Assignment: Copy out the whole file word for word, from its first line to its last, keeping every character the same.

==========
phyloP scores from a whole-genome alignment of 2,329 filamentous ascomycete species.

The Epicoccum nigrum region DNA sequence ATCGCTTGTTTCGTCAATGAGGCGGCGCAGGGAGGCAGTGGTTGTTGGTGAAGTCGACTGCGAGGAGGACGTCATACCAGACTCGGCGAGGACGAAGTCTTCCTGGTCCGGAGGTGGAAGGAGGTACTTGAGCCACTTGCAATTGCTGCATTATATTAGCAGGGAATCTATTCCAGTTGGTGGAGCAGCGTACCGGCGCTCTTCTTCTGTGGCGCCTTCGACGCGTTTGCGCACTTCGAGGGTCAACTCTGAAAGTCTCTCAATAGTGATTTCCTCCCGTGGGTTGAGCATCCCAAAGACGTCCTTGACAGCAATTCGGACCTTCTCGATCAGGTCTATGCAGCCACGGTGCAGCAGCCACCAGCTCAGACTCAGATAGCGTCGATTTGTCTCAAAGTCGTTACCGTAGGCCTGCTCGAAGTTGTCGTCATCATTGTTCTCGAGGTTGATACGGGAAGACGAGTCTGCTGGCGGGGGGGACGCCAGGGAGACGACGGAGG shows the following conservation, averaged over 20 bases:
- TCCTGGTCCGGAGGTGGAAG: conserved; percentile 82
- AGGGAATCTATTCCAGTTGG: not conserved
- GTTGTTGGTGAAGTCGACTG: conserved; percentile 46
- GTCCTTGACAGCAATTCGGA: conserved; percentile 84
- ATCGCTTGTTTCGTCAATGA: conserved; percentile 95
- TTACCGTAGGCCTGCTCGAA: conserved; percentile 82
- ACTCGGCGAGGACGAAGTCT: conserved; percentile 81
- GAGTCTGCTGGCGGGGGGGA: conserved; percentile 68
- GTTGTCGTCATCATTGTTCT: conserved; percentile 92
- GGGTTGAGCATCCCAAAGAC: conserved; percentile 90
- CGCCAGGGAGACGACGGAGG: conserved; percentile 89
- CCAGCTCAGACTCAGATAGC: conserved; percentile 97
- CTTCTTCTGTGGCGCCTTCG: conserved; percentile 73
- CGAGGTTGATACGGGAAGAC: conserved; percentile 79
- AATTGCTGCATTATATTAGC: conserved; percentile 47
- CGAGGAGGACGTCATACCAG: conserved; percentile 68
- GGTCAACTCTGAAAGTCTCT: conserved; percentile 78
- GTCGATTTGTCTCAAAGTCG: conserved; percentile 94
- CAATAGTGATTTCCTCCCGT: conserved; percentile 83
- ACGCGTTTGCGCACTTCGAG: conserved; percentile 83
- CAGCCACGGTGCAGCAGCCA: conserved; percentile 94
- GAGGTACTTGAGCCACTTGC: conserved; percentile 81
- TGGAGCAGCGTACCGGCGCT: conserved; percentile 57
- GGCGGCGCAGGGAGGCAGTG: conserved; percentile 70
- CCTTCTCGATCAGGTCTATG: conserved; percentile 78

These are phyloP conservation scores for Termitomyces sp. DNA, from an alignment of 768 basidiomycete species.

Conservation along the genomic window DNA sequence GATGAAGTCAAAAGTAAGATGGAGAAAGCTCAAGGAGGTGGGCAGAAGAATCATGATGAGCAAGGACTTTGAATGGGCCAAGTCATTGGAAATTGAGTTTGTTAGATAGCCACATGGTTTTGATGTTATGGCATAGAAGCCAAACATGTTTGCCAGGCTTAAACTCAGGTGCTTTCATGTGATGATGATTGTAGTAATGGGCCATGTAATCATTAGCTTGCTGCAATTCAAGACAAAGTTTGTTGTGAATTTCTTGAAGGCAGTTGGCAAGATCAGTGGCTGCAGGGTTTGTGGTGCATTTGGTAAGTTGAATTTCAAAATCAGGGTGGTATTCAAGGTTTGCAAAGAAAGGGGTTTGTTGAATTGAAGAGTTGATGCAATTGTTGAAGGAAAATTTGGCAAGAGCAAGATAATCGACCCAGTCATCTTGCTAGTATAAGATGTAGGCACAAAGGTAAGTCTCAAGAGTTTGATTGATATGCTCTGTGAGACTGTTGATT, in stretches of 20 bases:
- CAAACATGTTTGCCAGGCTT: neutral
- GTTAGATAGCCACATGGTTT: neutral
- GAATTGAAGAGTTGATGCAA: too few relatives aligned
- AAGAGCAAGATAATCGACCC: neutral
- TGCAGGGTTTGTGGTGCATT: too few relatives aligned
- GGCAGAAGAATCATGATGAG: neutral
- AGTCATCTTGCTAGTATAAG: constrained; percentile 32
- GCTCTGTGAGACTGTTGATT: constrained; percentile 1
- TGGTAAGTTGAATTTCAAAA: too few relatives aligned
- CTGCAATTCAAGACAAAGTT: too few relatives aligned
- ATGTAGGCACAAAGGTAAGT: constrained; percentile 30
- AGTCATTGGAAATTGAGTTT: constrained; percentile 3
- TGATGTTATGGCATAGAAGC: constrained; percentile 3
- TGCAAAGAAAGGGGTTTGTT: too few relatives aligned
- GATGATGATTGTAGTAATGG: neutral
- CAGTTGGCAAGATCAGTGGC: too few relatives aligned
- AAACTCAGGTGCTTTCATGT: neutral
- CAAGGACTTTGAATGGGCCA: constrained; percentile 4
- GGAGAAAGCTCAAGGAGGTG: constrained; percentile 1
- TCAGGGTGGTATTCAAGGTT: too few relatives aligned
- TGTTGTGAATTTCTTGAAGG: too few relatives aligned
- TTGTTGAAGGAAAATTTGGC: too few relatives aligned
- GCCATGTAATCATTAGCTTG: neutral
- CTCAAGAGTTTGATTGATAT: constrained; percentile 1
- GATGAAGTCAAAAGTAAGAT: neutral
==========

phyloP scores from a whole-genome alignment of 2,329 filamentous ascomycete species.

The Epicoccum nigrum region DNA sequence ATCGCTTGTTTCGTCAATGAGGCGGCGCAGGGAGGCAGTGGTTGTTGGTGAAGTCGACTGCGAGGAGGACGTCATACCAGACTCGGCGAGGACGAAGTCTTCCTGGTCCGGAGGTGGAAGGAGGTACTTGAGCCACTTGCAATTGCTGCATTATATTAGCAGGGAATCTATTCCAGTTGGTGGAGCAGCGTACCGGCGCTCTTCTTCTGTGGCGCCTTCGACGCGTTTGCGCACTTCGAGGGTCAACTCTGAAAGTCTCTCAATAGTGATTTCCTCCCGTGGGTTGAGCATCCCAAAGACGTCCTTGACAGCAATTCGGACCTTCTCGATCAGGTCTATGCAGCCACGGTGCAGCAGCCACCAGCTCAGACTCAGATAGCGTCGATTTGTCTCAAAGTCGTTACCGTAGGCCTGCTCGAAGTTGTCGTCATCATTGTTCTCGAGGTTGATACGGGAAGACGAGTCTGCTGGCGGGGGGGACGCCAGGGAGACGACGGAGG shows the following conservation, averaged over 20 bases:
- TCCTGGTCCGGAGGTGGAAG: conserved; percentile 82
- AGGGAATCTATTCCAGTTGG: not conserved
- GTTGTTGGTGAAGTCGACTG: conserved; percentile 46
- GTCCTTGACAGCAATTCGGA: conserved; percentile 84
- ATCGCTTGTTTCGTCAATGA: conserved; percentile 95
- TTACCGTAGGCCTGCTCGAA: conserved; percentile 82
- ACTCGGCGAGGACGAAGTCT: conserved; percentile 81
- GAGTCTGCTGGCGGGGGGGA: conserved; percentile 68
- GTTGTCGTCATCATTGTTCT: conserved; percentile 92
- GGGTTGAGCATCCCAAAGAC: conserved; percentile 90
- CGCCAGGGAGACGACGGAGG: conserved; percentile 89
- CCAGCTCAGACTCAGATAGC: conserved; percentile 97
- CTTCTTCTGTGGCGCCTTCG: conserved; percentile 73
- CGAGGTTGATACGGGAAGAC: conserved; percentile 79
- AATTGCTGCATTATATTAGC: conserved; percentile 47
- CGAGGAGGACGTCATACCAG: conserved; percentile 68
- GGTCAACTCTGAAAGTCTCT: conserved; percentile 78
- GTCGATTTGTCTCAAAGTCG: conserved; percentile 94
- CAATAGTGATTTCCTCCCGT: conserved; percentile 83
- ACGCGTTTGCGCACTTCGAG: conserved; percentile 83
- CAGCCACGGTGCAGCAGCCA: conserved; percentile 94
- GAGGTACTTGAGCCACTTGC: conserved; percentile 81
- TGGAGCAGCGTACCGGCGCT: conserved; percentile 57
- GGCGGCGCAGGGAGGCAGTG: conserved; percentile 70
- CCTTCTCGATCAGGTCTATG: conserved; percentile 78

These are phyloP conservation scores for Termitomyces sp. DNA, from an alignment of 768 basidiomycete species.

Conservation along the genomic window DNA sequence GATGAAGTCAAAAGTAAGATGGAGAAAGCTCAAGGAGGTGGGCAGAAGAATCATGATGAGCAAGGACTTTGAATGGGCCAAGTCATTGGAAATTGAGTTTGTTAGATAGCCACATGGTTTTGATGTTATGGCATAGAAGCCAAACATGTTTGCCAGGCTTAAACTCAGGTGCTTTCATGTGATGATGATTGTAGTAATGGGCCATGTAATCATTAGCTTGCTGCAATTCAAGACAAAGTTTGTTGTGAATTTCTTGAAGGCAGTTGGCAAGATCAGTGGCTGCAGGGTTTGTGGTGCATTTGGTAAGTTGAATTTCAAAATCAGGGTGGTATTCAAGGTTTGCAAAGAAAGGGGTTTGTTGAATTGAAGAGTTGATGCAATTGTTGAAGGAAAATTTGGCAAGAGCAAGATAATCGACCCAGTCATCTTGCTAGTATAAGATGTAGGCACAAAGGTAAGTCTCAAGAGTTTGATTGATATGCTCTGTGAGACTGTTGATT, in stretches of 20 bases:
- CAAACATGTTTGCCAGGCTT: neutral
- GTTAGATAGCCACATGGTTT: neutral
- GAATTGAAGAGTTGATGCAA: too few relatives aligned
- AAGAGCAAGATAATCGACCC: neutral
- TGCAGGGTTTGTGGTGCATT: too few relatives aligned
- GGCAGAAGAATCATGATGAG: neutral
- AGTCATCTTGCTAGTATAAG: constrained; percentile 32
- GCTCTGTGAGACTGTTGATT: constrained; percentile 1
- TGGTAAGTTGAATTTCAAAA: too few relatives aligned
- CTGCAATTCAAGACAAAGTT: too few relatives aligned
- ATGTAGGCACAAAGGTAAGT: constrained; percentile 30
- AGTCATTGGAAATTGAGTTT: constrained; percentile 3
- TGATGTTATGGCATAGAAGC: constrained; percentile 3
- TGCAAAGAAAGGGGTTTGTT: too few relatives aligned
- GATGATGATTGTAGTAATGG: neutral
- CAGTTGGCAAGATCAGTGGC: too few relatives aligned
- AAACTCAGGTGCTTTCATGT: neutral
- CAAGGACTTTGAATGGGCCA: constrained; percentile 4
- GGAGAAAGCTCAAGGAGGTG: constrained; percentile 1
- TCAGGGTGGTATTCAAGGTT: too few relatives aligned
- TGTTGTGAATTTCTTGAAGG: too few relatives aligned
- TTGTTGAAGGAAAATTTGGC: too few relatives aligned
- GCCATGTAATCATTAGCTTG: neutral
- CTCAAGAGTTTGATTGATAT: constrained; percentile 1
- GATGAAGTCAAAAGTAAGAT: neutral